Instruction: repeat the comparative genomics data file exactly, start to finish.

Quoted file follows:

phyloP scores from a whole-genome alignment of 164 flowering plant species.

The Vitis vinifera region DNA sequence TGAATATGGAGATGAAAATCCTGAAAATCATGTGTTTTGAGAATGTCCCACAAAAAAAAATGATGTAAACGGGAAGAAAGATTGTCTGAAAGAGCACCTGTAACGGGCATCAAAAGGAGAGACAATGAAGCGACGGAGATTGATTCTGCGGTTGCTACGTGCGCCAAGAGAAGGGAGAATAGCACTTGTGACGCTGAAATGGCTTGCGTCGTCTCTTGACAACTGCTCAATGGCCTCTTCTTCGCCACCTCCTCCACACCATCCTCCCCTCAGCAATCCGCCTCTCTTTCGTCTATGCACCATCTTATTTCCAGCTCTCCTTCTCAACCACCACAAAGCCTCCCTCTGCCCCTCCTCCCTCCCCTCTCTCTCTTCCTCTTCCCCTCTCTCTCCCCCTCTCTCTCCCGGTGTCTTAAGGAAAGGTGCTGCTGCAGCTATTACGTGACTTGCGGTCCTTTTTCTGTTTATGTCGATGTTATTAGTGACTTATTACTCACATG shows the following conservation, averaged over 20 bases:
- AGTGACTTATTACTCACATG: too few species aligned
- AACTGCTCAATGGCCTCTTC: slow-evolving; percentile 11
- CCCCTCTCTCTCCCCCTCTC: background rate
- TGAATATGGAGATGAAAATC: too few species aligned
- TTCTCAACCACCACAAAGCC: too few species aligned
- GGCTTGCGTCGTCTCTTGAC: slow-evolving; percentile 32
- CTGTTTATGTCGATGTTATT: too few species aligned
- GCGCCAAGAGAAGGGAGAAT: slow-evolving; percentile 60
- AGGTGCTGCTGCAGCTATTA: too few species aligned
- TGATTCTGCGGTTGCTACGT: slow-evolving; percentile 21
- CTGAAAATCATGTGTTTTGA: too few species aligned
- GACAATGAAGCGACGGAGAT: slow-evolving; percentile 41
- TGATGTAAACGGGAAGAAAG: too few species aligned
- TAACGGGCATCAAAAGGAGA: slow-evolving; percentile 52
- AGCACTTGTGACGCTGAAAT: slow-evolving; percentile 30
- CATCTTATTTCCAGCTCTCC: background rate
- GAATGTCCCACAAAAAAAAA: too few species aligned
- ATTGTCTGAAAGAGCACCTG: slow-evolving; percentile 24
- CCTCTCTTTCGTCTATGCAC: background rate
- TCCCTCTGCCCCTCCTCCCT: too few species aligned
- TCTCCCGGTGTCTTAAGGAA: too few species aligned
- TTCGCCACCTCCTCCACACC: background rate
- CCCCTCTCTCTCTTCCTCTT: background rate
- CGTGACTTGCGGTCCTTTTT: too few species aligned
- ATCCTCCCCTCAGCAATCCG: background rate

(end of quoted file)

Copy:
phyloP scores from a whole-genome alignment of 164 flowering plant species.

The Vitis vinifera region DNA sequence TGAATATGGAGATGAAAATCCTGAAAATCATGTGTTTTGAGAATGTCCCACAAAAAAAAATGATGTAAACGGGAAGAAAGATTGTCTGAAAGAGCACCTGTAACGGGCATCAAAAGGAGAGACAATGAAGCGACGGAGATTGATTCTGCGGTTGCTACGTGCGCCAAGAGAAGGGAGAATAGCACTTGTGACGCTGAAATGGCTTGCGTCGTCTCTTGACAACTGCTCAATGGCCTCTTCTTCGCCACCTCCTCCACACCATCCTCCCCTCAGCAATCCGCCTCTCTTTCGTCTATGCACCATCTTATTTCCAGCTCTCCTTCTCAACCACCACAAAGCCTCCCTCTGCCCCTCCTCCCTCCCCTCTCTCTCTTCCTCTTCCCCTCTCTCTCCCCCTCTCTCTCCCGGTGTCTTAAGGAAAGGTGCTGCTGCAGCTATTACGTGACTTGCGGTCCTTTTTCTGTTTATGTCGATGTTATTAGTGACTTATTACTCACATG shows the following conservation, averaged over 20 bases:
- AGTGACTTATTACTCACATG: too few species aligned
- AACTGCTCAATGGCCTCTTC: slow-evolving; percentile 11
- CCCCTCTCTCTCCCCCTCTC: background rate
- TGAATATGGAGATGAAAATC: too few species aligned
- TTCTCAACCACCACAAAGCC: too few species aligned
- GGCTTGCGTCGTCTCTTGAC: slow-evolving; percentile 32
- CTGTTTATGTCGATGTTATT: too few species aligned
- GCGCCAAGAGAAGGGAGAAT: slow-evolving; percentile 60
- AGGTGCTGCTGCAGCTATTA: too few species aligned
- TGATTCTGCGGTTGCTACGT: slow-evolving; percentile 21
- CTGAAAATCATGTGTTTTGA: too few species aligned
- GACAATGAAGCGACGGAGAT: slow-evolving; percentile 41
- TGATGTAAACGGGAAGAAAG: too few species aligned
- TAACGGGCATCAAAAGGAGA: slow-evolving; percentile 52
- AGCACTTGTGACGCTGAAAT: slow-evolving; percentile 30
- CATCTTATTTCCAGCTCTCC: background rate
- GAATGTCCCACAAAAAAAAA: too few species aligned
- ATTGTCTGAAAGAGCACCTG: slow-evolving; percentile 24
- CCTCTCTTTCGTCTATGCAC: background rate
- TCCCTCTGCCCCTCCTCCCT: too few species aligned
- TCTCCCGGTGTCTTAAGGAA: too few species aligned
- TTCGCCACCTCCTCCACACC: background rate
- CCCCTCTCTCTCTTCCTCTT: background rate
- CGTGACTTGCGGTCCTTTTT: too few species aligned
- ATCCTCCCCTCAGCAATCCG: background rate